In this excerpt from the radio programme Te Reo o te Pipiwharauroa, Ngata discusses different whakatauaki (Māori proverbial sayings) and introduces kōrero from veteran Māori broadcaster Wiremu Parker.

This is an excerpt from the recording 'Te Reo o te Pipiwharauroa', 01 August 1976.

Collection reference 42160
Year 1976
Credits Speaker: Wiremu Parker

Whai Ngata reports on Bastion Point

In 1975 Ngata joined Radio New Zealand and reported on the massive political land march lead by Whina Cooper. He then embarked on a three-year tenure at Radio New Zealand’s Maori programme Te Puna Wai Kōrero. His approach to the programme covered a huge spectrum of Māori events, from ancient waiata, ngā mōteatea as well as activities of the Stormtrooper gangs in South Auckland.

His coverage of the occupation at Takaparawhau, Bastion Point solidified his gravitas and confidence with Māori.

“We visited Takaparawhau and it was only by a leaked snippet of information that we were ready when some 800 police and army personnel marched into New Zealand history, as the biggest 'overkill' that I had witnessed in some 40 years in the media. It was a terrible sight, seeing kaumātua being marched and carried off their own whenua”, he recalled.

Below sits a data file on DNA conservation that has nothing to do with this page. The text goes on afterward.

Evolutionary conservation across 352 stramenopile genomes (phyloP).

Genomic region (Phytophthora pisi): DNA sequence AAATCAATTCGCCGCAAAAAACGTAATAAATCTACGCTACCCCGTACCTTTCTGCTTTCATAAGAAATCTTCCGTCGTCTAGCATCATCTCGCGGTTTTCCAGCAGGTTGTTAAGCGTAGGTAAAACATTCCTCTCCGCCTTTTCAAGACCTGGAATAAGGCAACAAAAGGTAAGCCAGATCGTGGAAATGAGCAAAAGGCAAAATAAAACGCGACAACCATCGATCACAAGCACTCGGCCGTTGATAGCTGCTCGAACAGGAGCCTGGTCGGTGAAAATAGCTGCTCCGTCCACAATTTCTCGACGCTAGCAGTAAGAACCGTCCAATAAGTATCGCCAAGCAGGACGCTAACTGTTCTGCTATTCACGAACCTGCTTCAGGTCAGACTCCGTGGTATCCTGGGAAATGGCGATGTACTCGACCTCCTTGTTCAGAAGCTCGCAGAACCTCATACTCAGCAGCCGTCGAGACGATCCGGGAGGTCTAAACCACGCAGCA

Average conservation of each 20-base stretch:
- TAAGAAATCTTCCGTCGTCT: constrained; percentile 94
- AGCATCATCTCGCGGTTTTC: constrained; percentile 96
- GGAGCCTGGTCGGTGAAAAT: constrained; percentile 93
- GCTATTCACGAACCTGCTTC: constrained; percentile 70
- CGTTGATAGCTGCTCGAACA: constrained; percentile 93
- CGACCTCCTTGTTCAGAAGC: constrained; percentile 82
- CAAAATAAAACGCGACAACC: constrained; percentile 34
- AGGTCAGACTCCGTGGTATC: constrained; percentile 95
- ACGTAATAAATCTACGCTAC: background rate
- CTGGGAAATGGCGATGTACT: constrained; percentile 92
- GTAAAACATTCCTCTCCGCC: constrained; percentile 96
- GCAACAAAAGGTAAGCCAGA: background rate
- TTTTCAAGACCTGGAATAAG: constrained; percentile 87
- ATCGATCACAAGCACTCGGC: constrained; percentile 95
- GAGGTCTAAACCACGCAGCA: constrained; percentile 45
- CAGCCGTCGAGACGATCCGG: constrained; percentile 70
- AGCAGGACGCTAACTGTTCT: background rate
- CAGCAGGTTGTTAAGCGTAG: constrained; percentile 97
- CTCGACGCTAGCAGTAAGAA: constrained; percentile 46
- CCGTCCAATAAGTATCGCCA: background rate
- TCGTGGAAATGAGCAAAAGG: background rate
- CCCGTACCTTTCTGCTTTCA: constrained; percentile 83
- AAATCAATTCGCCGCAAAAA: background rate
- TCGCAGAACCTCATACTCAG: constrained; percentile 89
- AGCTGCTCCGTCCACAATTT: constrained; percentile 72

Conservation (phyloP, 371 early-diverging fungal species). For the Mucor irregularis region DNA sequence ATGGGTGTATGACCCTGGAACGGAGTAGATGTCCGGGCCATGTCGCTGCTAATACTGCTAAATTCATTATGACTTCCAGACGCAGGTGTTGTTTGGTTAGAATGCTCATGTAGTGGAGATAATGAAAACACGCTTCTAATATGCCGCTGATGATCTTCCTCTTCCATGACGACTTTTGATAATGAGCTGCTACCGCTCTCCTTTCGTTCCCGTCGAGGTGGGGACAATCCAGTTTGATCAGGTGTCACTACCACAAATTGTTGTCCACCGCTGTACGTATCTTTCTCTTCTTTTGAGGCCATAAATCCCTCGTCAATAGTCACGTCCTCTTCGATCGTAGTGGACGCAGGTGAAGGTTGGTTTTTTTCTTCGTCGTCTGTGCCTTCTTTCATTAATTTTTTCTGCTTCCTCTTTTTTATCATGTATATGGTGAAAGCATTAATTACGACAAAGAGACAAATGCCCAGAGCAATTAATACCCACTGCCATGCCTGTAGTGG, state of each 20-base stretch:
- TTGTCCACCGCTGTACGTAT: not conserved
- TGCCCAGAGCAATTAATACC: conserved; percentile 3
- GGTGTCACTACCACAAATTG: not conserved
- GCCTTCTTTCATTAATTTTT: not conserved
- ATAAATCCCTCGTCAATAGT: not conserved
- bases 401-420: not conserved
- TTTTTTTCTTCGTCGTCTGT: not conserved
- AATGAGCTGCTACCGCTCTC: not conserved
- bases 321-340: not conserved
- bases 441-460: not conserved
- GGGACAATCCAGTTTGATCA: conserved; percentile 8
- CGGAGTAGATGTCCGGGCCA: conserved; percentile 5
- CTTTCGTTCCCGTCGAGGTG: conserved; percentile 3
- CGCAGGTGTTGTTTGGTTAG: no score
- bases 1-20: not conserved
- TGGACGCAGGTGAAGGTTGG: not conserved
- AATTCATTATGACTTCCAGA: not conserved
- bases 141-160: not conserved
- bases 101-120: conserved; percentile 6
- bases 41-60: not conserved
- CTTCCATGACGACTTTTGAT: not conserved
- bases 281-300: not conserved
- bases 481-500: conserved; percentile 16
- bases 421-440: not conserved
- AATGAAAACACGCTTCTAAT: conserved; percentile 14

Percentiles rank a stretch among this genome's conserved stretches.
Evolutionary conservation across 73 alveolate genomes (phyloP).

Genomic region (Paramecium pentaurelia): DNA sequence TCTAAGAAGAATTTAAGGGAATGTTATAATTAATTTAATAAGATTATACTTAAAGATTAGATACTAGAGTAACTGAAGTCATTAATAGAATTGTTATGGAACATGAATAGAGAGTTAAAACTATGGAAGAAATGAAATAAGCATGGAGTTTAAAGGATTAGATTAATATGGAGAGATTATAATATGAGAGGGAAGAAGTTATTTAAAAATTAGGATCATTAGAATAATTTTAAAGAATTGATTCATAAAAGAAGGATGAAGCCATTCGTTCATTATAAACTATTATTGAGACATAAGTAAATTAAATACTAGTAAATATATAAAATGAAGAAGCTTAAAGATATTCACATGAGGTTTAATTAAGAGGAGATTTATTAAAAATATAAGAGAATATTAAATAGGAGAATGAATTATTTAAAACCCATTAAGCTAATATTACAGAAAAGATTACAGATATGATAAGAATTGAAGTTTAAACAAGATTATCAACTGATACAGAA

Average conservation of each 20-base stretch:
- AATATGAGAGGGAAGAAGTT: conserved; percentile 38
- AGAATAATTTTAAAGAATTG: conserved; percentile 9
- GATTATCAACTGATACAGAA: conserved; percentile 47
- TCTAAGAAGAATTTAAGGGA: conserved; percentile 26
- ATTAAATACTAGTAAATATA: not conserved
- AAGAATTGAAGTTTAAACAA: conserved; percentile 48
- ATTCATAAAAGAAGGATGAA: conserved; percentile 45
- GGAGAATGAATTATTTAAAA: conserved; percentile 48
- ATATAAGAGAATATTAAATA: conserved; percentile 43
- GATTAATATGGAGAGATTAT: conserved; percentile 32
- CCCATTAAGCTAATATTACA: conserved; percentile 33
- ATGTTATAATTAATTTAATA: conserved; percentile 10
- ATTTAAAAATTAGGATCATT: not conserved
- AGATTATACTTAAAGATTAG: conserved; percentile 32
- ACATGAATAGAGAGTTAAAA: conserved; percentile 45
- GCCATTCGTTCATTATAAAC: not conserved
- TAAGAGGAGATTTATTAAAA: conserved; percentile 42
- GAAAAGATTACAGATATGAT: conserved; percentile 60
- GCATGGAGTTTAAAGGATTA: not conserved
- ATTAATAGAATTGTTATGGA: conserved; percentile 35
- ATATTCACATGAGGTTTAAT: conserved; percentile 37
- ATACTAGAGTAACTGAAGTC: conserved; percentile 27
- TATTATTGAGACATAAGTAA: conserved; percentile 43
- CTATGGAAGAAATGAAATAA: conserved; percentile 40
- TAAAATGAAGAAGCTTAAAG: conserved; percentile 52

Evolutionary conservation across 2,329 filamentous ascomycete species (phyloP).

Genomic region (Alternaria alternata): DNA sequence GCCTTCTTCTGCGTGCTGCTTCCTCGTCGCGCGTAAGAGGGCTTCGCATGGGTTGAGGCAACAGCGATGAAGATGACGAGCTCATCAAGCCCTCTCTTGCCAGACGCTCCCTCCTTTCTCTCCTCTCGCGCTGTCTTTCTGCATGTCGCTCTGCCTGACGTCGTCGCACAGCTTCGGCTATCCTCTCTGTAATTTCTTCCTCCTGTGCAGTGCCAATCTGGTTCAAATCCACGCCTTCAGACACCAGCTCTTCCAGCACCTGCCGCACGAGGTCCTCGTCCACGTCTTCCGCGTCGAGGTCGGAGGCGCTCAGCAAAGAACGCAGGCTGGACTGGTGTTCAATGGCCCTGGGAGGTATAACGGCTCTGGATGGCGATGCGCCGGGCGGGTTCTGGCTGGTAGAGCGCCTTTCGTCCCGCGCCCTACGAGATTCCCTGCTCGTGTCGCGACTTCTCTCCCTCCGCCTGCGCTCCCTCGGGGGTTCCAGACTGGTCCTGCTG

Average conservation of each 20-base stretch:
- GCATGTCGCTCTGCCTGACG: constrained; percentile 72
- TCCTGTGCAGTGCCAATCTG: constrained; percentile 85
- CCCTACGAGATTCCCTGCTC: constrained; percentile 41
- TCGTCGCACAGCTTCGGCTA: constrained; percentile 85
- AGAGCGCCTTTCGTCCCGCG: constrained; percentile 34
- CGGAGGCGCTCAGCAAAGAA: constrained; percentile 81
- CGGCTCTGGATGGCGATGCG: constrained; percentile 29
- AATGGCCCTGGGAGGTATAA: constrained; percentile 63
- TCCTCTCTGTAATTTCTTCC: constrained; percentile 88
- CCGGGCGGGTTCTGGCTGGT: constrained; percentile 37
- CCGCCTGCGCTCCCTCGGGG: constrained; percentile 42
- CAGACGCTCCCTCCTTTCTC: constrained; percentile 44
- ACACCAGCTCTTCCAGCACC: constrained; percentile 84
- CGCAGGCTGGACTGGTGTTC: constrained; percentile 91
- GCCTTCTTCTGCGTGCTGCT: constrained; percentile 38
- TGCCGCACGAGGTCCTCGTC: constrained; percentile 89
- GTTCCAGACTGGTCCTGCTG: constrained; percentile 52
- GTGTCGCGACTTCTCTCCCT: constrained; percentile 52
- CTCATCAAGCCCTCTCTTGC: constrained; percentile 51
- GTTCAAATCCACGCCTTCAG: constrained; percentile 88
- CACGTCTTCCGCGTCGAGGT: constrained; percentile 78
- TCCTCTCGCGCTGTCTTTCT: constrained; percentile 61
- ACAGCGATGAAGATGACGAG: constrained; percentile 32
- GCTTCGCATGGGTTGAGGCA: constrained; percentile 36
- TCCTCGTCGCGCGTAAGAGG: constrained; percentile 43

In this news report from Te Puna Wai Kōrero on 25 May 1978, Whai Ngata reports on Ngāti Whātua and their forced eviction from Takaparawhau/Bastion Point.

This is an excerpt from the programme 'Te Puna Wai Kōrero - Ngāti Whatua and Bastion Point', 25 May 1978.

Collection reference 40403
Year 1978

Image of Wiremu Kerekere with old recording equipment.

Wiremu (Bill) Kerekere (1923-2001) - Te Aitanga-a-Māhaki (Image: Archives New Zealand - Communicate New Zealand Collection: R24460988)